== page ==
On July 9, 2019, bad news rained on Toronto Raptors fans’ NBA Finals victory lap: Kawhi Leonard announced he would not return to defend the north after all.
The free agent forward had fans and observers around the world holding their breath until the last minute, when he revealed he planned to join forces with Oklahoma City Thunder superstar Paul George on the Los Angeles Clippers. After his absolutely crucial short run with Toronto, Kawhi decided the best option was to try for his third ring with a third team.
Is this the end for Toronto’s playoff chances for the foreseeable future? President of Basketball Operations Masai Ujiri, who so deftly built the team that pushed the Raptors through the repeat champion Golden State Warriors squad, likely has other plans.
Planning around the super team era
It’s no secret: for many fans and insiders alike, NBA super teams are a frustrating factor for many front offices to contend with. Stacking stars on a single team gives the playoffs an air of inevitability that Ujiri and the Raptors only managed to break through this year by the skin of their teeth.
The era of Golden State dominance in the NBA may have come to a close, but the legacy of the proven efficacy of stacking multiple superstar free agents on a single team to ensure years of Finals contention colored the many moves that emerged this offseason.
Ujiri did not make major moves in the short term. It’s unlikely that this was a product of expecting his Finals MVP to return, as most people in and out of the organization expected Leonard to fully weigh his options in a competitive field for free agents. Ujiri has a plan, and the 2019-20 season is but a small piece of it.
Masai Ujiri was hired to remake the Raptors
Toronto hired Ujiri to get the Raptors to the NBA Finals, but not necessarily as quickly as they did. The signing and subsequent exit of Kawhi Leonard was ultimately a savvy choice to leverage a player unhappy with his previous team with the help of Ujiri’s inexpensive yet talented role players.
The plan appears to be centered on angling for major moves next summer. While Toronto fans might prefer an immediate pivot to a dynastic run towards sequential rings, Ujiri is more interested in the long-term viability of the franchise.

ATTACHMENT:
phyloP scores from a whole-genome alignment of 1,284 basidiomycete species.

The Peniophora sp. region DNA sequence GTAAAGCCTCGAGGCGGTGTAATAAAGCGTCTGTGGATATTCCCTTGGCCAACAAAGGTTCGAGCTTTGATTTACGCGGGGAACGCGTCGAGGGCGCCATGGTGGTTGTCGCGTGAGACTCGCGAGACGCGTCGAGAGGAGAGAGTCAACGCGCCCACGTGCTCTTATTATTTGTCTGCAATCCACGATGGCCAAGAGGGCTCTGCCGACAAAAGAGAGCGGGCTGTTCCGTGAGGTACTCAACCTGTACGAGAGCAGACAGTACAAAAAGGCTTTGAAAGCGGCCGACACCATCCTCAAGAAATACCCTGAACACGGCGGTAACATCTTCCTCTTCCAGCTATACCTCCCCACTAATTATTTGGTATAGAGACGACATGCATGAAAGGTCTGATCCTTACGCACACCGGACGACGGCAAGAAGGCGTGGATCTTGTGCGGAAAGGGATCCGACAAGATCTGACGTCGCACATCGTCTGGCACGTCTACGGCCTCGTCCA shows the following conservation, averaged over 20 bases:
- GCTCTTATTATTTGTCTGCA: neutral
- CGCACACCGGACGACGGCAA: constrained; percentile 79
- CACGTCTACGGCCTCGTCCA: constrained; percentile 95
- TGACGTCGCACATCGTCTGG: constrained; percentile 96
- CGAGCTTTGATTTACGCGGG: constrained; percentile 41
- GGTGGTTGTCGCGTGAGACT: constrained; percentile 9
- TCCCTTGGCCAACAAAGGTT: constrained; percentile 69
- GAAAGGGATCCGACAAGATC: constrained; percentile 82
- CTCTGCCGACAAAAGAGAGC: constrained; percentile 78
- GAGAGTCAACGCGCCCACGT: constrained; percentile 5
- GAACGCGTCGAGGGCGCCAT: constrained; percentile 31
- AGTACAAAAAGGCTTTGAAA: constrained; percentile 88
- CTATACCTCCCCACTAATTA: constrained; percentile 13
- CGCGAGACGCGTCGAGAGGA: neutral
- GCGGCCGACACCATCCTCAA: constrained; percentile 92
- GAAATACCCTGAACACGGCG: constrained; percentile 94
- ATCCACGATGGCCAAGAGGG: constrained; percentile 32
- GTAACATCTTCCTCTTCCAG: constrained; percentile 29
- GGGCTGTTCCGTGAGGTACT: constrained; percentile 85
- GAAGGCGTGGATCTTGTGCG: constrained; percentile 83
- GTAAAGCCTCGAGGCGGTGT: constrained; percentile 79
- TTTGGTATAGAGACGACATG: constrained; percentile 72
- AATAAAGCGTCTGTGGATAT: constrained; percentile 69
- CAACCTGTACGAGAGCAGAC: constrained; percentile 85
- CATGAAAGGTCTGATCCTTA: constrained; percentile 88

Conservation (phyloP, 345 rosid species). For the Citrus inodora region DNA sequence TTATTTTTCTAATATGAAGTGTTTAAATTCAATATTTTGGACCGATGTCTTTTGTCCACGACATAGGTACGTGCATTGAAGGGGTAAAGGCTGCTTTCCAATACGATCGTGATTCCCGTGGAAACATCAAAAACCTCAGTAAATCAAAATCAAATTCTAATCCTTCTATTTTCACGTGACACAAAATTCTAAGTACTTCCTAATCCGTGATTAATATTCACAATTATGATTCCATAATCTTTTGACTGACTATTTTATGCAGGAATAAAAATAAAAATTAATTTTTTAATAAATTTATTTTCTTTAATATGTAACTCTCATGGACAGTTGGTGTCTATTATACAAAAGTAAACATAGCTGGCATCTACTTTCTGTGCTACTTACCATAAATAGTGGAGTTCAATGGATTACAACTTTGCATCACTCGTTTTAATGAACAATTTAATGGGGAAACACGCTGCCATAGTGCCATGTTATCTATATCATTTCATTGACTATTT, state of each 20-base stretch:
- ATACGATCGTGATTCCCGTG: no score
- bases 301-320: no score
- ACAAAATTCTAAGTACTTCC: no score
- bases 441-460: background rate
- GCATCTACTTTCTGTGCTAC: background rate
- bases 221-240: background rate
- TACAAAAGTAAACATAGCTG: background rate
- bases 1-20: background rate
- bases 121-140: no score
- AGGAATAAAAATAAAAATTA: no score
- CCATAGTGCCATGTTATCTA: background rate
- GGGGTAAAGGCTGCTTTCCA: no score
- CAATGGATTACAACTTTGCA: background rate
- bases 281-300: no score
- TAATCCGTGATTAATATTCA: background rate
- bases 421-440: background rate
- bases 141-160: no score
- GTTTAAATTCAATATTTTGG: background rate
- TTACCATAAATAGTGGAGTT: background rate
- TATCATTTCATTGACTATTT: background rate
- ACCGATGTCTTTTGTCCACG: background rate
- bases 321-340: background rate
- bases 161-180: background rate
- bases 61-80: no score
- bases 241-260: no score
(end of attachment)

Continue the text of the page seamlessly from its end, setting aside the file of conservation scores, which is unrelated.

It may appear that the Raptors had a tough offseason, with the most notable news being who they lost rather than any pieces they acquired. But when a front office acknowledges this directly, as Ujiri has, it’s time to start reading between the lines and thinking about where this all could be headed.
Toronto will likely keep Pascal Siakam and Fred Van Vleet
Since Masai Ujiri’s tenure started in 2013, the Raptors’ strategy was to avoid lottery players and pull in unique, underrated talents like Pascal Siakam and Fred VanVleet.
Siakam and VanVleet looked to Finals audiences like up and coming stars. But they have histories as bench players, even regarded as busts by some. Ujiri clearly saw something that other teams did not, now that his choices have paid off as a Most Improved Player award winner (Siakam) and ultimately NBA champions.
Siakam and VanVleet could be crucial for sustaining the momentum of a team packed with effective role players. Ujiri has the opportunity to make moves that hold on to them through 2020-21, while also opening up enough space for about $65 million in salary. That’s breathing room to sign up to two major free agents to attempt a repeat of the formula that won the north its first ring.
The 2019 offseason moved fast, leaving the market for free agents barren. But in an era where players — like Leonard — prefer to switch teams frequently, things could look very different by 2020-21. That’s when Masai Ujiri will likely make his next big move and attempt a repeat of what already earned him an NBA championship.